From the computer to the clinic and back

Dr. Olaf Wiest, Professor of Chemistry & Biochemistry, University of Notre Dame
RHPH 164
Date / Time: 
Thursday, February 13, 2020 - 4:00pm
Rob Stahelin

The use of computational modeling in drug discovery and development in ubiquitous in academia and industry. A crucial element for the success of such efforts is the tight integration of all aspects of drug discovery element, ranging from biologists through chemists to clinicians. In this presentation, some case studies of such joint efforts are discussed.

            The clinical observation of multiple artemisinin-resistant strains of P. faciliparum in several southeast asian countries raises the specter to reverse the significant gains that were made in the treatment of malaria in the last two decades. A significant hurdle in addressing this problem is that the mechanism of action of artemisinin is not well understood. A new hypotheses of the MOA of artemisinin is discussed with an emphasis on the development of a structural models to explain the experimental observations and the application towards the discovery and development towards a new class of malaria drugs.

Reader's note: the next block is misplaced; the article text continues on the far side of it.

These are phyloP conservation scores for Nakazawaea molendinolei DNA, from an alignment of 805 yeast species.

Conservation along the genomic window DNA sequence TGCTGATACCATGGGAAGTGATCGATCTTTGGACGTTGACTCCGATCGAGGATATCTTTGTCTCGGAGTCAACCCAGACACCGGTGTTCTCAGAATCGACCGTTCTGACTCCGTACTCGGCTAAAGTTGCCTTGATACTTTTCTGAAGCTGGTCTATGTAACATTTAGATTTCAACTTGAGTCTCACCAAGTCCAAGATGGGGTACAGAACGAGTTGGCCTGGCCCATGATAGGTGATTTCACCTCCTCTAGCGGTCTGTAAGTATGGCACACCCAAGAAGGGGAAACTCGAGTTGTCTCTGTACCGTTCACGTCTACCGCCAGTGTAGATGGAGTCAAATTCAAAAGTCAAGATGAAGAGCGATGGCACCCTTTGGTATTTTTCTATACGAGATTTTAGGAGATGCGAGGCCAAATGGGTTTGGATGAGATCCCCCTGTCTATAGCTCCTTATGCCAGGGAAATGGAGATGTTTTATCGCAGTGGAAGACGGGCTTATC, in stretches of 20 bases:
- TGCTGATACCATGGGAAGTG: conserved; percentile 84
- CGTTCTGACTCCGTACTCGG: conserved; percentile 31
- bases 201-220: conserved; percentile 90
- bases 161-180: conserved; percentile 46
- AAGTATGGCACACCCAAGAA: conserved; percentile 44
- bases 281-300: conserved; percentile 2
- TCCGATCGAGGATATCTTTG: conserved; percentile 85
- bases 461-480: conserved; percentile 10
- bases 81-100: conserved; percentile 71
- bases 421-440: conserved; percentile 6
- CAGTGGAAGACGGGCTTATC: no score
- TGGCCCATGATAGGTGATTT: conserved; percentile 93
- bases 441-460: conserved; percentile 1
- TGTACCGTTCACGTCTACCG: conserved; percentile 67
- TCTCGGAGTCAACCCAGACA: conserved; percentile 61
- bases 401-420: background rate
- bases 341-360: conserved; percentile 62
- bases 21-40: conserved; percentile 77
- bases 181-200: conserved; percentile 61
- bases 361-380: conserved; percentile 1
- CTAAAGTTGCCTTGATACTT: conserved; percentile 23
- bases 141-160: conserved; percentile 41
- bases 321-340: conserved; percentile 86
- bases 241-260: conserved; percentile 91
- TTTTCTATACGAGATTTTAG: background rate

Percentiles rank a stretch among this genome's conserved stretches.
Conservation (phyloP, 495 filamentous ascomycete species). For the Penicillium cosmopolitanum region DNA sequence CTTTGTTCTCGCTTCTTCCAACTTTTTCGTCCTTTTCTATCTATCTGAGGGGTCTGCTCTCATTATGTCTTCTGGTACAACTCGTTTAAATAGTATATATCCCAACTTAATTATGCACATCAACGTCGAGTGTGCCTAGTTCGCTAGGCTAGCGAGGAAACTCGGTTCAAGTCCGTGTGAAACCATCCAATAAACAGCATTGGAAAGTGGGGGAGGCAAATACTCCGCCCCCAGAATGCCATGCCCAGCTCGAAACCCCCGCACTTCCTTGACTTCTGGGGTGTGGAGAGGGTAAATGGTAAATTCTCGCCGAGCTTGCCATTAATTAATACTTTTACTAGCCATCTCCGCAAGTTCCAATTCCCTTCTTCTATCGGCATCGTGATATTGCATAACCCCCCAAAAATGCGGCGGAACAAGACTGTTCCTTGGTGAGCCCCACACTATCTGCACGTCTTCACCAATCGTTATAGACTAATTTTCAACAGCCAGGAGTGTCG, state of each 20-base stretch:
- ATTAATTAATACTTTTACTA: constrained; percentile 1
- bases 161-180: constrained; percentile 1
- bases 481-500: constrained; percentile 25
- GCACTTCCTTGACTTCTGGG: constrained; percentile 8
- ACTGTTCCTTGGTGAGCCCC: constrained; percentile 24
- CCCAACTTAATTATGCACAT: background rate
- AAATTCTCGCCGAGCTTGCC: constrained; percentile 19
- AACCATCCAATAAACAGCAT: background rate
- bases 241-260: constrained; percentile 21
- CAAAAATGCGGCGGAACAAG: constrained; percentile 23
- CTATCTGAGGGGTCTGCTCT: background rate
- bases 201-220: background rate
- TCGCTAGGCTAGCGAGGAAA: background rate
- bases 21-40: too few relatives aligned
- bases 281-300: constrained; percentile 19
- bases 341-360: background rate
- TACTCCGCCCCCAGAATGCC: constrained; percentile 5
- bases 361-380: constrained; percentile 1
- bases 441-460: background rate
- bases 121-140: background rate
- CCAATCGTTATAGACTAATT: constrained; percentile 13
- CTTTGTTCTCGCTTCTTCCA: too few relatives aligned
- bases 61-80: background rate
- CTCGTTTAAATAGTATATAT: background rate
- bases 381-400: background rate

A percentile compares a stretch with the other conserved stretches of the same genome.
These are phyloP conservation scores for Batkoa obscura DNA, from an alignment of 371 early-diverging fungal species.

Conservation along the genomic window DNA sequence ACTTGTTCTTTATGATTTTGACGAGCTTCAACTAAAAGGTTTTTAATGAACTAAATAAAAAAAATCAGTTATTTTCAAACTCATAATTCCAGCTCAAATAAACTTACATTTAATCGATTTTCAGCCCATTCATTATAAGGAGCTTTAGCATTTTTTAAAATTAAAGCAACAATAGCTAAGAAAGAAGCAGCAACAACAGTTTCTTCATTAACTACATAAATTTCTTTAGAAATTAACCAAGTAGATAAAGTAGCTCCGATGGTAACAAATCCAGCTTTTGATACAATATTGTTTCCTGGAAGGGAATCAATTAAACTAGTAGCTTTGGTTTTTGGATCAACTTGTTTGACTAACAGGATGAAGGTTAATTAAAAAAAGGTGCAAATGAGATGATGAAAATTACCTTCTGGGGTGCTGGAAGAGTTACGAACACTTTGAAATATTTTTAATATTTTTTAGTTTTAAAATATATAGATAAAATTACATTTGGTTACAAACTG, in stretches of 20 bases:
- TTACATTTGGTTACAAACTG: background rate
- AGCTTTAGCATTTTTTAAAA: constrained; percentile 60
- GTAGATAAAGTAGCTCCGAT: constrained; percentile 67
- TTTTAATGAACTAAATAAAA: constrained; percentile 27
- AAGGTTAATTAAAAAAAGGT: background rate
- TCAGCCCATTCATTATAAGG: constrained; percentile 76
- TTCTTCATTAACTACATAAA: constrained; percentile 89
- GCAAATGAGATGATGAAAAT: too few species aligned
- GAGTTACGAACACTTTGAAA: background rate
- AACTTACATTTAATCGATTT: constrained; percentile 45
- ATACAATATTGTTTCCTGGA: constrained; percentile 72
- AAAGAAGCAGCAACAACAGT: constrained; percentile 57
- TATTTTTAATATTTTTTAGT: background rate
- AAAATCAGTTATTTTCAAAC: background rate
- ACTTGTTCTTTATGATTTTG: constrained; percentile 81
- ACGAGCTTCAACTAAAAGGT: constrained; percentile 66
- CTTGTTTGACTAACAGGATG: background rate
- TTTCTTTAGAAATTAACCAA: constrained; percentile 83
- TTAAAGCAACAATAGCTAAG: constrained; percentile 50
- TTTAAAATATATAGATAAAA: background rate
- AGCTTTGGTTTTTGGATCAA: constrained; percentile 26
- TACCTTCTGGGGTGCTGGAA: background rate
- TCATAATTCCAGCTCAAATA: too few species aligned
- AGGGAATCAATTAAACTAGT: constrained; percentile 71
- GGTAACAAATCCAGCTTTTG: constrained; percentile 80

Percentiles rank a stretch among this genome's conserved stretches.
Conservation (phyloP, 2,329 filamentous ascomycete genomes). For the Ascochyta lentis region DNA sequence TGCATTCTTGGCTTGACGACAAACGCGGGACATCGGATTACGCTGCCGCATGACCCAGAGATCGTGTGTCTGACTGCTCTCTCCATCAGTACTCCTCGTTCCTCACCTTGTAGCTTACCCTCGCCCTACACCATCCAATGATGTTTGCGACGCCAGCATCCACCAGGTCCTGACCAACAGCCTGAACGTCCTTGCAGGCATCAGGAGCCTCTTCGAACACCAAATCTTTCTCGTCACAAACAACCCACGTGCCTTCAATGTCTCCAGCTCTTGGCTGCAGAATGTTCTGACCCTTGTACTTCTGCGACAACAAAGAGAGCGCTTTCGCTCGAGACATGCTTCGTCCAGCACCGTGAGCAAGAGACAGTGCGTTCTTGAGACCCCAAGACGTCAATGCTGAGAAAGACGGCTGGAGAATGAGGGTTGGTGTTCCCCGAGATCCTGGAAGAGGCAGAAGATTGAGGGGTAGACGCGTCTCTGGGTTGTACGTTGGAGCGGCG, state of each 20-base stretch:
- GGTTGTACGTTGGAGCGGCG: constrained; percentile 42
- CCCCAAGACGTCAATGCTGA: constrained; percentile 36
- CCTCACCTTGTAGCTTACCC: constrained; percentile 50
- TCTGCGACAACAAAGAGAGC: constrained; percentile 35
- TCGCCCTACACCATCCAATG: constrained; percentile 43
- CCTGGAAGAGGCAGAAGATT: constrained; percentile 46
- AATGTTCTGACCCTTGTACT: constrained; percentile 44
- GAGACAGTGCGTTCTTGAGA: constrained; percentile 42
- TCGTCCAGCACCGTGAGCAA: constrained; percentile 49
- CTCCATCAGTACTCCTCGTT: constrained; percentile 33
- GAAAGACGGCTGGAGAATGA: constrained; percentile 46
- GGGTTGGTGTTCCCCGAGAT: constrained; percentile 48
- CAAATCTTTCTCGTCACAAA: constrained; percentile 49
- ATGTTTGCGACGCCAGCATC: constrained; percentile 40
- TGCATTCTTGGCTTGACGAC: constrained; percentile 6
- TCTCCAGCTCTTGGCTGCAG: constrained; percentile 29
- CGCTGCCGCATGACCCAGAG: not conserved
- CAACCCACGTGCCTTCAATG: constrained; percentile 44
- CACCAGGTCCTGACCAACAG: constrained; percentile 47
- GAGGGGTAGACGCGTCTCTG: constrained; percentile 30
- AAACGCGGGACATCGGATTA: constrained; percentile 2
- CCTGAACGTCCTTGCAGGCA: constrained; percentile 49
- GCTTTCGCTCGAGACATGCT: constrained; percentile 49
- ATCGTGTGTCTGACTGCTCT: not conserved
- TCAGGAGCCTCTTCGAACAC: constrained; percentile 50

In the second part of the talk, the computational design of chemical probes for epigenetic writers and erasers in the acetylome are discussed. Starting from our early work on structural models of histone deacetylases (HDACs), I will describe novel approaches to isoform selective HDAC and histone acetyl transferase (HAT) modulators. Finally, the application of HDAC inhibitors to treat Niemann-Pick Type C, a rare and fatal lysosomal storage disorder, that was tested in recently completed clinical trial will  be discussed.

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